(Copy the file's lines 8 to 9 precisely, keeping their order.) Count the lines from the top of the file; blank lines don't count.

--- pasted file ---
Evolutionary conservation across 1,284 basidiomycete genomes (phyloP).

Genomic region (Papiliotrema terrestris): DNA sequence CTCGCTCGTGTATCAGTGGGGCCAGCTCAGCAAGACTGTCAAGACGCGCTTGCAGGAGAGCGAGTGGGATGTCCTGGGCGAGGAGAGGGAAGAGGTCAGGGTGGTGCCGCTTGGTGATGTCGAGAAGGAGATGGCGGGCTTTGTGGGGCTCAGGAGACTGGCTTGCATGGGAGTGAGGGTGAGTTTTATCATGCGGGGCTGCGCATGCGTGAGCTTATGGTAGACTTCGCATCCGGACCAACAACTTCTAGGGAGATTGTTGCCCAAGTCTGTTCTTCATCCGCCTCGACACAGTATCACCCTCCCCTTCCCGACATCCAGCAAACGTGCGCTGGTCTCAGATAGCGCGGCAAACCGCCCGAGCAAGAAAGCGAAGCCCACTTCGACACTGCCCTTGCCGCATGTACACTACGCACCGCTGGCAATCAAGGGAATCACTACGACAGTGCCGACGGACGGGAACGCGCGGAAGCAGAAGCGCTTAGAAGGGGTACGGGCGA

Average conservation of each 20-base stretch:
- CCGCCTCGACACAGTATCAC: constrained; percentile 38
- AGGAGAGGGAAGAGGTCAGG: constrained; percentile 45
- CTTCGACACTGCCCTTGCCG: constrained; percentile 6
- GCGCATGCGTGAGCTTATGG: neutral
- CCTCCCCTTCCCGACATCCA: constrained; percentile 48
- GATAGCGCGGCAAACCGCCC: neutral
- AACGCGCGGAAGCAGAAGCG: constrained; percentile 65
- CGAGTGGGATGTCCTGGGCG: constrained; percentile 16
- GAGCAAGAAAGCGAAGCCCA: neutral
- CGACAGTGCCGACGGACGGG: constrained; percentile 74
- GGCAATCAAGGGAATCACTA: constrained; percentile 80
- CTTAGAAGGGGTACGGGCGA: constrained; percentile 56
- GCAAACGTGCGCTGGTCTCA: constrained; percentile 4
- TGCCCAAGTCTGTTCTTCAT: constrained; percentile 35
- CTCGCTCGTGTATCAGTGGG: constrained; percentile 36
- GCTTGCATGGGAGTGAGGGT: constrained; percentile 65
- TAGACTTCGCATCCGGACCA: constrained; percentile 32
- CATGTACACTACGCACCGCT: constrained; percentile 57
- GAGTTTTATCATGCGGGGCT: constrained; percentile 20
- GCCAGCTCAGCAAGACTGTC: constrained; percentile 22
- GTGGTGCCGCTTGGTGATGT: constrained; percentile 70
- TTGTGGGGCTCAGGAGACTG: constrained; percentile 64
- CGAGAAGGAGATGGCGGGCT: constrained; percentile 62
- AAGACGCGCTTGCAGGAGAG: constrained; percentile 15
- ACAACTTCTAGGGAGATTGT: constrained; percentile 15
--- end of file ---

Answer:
- CCTCCCCTTCCCGACATCCA: constrained; percentile 48
- GATAGCGCGGCAAACCGCCC: neutral